The objective of this pilot study was to test the feasibility of using home health monitors to administer standardized measures for depression and pain in a Veterans Affairs (VA) patient population. Five patients were recruited from a larger study of collaborative depression care, and were asked to use Viterion™ 100 Telehealth monitors to transmit depression (Patient Health Questionnaire-9) and pain severity (SF36-V bodily pain items) scores on a weekly basis for 24 weeks. Information was received and reviewed by a nurse care manager, who recommended treatment changes as appropriate. The care manager occasionally followed up reports of changes in symptom severity with phone calls; in one case, she called to inquire why a patient was not submitting data. Overall, four patients were able to use the monitors successfully and frequently. Patient satisfaction was high: 5 of 5 reported that they would use monitors again, and 3 of 5 preferred monitors to phone or mail for completing questionnaires. Patients expressed no concerns about privacy. The data allowed tracking of the longitudinal interrelationship between depression and pain severity. However, the monitors were limited in their ability to display questionnaire items, and the system could neither directly compute measure scores nor transfer data to patient medical records. These results suggest that with modifications, home health monitoring shows promise for monitoring symptom severity for a variety of medical and mental health conditions, for either clinical or research purposes.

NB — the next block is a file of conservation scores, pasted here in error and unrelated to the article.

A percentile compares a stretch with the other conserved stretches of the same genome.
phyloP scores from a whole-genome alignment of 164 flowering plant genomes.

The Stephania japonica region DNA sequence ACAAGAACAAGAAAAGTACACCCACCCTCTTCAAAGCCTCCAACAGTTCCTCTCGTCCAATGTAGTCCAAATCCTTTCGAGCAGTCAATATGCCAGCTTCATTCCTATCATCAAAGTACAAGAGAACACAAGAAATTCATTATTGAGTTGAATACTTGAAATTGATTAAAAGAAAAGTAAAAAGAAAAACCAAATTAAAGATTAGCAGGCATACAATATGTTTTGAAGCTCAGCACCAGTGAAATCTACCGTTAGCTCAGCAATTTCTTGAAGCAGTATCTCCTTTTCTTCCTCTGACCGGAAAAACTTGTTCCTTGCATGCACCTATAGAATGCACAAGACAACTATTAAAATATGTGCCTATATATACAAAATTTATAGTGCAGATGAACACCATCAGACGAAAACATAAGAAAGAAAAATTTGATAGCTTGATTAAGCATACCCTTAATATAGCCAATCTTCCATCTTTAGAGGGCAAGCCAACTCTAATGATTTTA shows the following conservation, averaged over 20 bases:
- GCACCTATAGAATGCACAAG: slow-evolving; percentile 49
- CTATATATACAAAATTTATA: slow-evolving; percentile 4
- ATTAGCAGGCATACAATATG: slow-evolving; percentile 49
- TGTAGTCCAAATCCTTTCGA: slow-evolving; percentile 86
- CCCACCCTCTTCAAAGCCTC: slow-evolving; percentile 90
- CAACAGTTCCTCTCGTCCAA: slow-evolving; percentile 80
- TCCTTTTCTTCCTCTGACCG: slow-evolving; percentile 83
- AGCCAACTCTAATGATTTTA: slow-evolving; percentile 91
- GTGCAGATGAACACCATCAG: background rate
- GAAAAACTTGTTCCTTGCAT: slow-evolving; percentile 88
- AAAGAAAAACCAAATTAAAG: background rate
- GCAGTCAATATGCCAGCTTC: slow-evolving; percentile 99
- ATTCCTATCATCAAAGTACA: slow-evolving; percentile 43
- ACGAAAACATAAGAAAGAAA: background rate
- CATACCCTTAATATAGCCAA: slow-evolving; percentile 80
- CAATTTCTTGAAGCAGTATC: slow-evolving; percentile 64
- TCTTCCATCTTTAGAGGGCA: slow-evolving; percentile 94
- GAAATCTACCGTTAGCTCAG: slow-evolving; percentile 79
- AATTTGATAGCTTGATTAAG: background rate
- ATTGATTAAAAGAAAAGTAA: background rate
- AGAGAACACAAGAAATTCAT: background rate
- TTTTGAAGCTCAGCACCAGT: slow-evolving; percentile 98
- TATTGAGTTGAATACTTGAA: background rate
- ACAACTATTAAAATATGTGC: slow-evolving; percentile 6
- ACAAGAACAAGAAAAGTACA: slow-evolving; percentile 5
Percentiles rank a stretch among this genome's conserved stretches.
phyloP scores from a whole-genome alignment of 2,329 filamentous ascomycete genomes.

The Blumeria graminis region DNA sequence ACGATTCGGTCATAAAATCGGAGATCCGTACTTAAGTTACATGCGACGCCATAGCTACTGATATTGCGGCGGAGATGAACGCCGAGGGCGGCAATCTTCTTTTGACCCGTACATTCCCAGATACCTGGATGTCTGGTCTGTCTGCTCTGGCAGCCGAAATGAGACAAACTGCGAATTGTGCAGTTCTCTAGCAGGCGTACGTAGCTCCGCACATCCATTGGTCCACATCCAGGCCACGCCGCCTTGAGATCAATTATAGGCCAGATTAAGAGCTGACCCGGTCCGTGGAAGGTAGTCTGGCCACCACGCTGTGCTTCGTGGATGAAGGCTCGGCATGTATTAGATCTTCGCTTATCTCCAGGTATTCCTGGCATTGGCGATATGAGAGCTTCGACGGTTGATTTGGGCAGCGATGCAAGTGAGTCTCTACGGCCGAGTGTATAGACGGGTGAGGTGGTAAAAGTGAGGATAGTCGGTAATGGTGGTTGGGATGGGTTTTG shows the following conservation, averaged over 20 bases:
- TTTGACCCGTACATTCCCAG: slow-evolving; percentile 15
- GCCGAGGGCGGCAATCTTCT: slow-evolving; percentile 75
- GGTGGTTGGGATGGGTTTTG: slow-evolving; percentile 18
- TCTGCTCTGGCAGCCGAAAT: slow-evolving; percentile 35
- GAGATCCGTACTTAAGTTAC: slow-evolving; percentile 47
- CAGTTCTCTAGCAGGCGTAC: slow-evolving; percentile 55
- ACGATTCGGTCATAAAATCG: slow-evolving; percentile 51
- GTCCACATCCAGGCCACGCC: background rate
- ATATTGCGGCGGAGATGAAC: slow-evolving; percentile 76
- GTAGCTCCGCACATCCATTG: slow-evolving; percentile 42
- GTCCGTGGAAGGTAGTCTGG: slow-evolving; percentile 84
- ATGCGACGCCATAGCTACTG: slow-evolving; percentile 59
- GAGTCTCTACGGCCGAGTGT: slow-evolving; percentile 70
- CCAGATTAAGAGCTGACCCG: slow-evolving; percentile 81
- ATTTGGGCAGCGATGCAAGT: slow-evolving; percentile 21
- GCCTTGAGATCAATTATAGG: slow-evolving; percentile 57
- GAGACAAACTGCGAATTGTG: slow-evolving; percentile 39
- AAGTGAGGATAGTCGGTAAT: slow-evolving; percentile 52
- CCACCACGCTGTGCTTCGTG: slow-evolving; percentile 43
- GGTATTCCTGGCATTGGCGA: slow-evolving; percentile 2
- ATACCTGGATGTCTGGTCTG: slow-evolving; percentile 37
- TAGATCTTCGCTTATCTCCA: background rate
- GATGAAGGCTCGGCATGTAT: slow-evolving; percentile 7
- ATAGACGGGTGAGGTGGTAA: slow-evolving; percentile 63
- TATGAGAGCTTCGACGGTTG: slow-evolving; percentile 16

ASJC Scopus subject areas
- Media Technology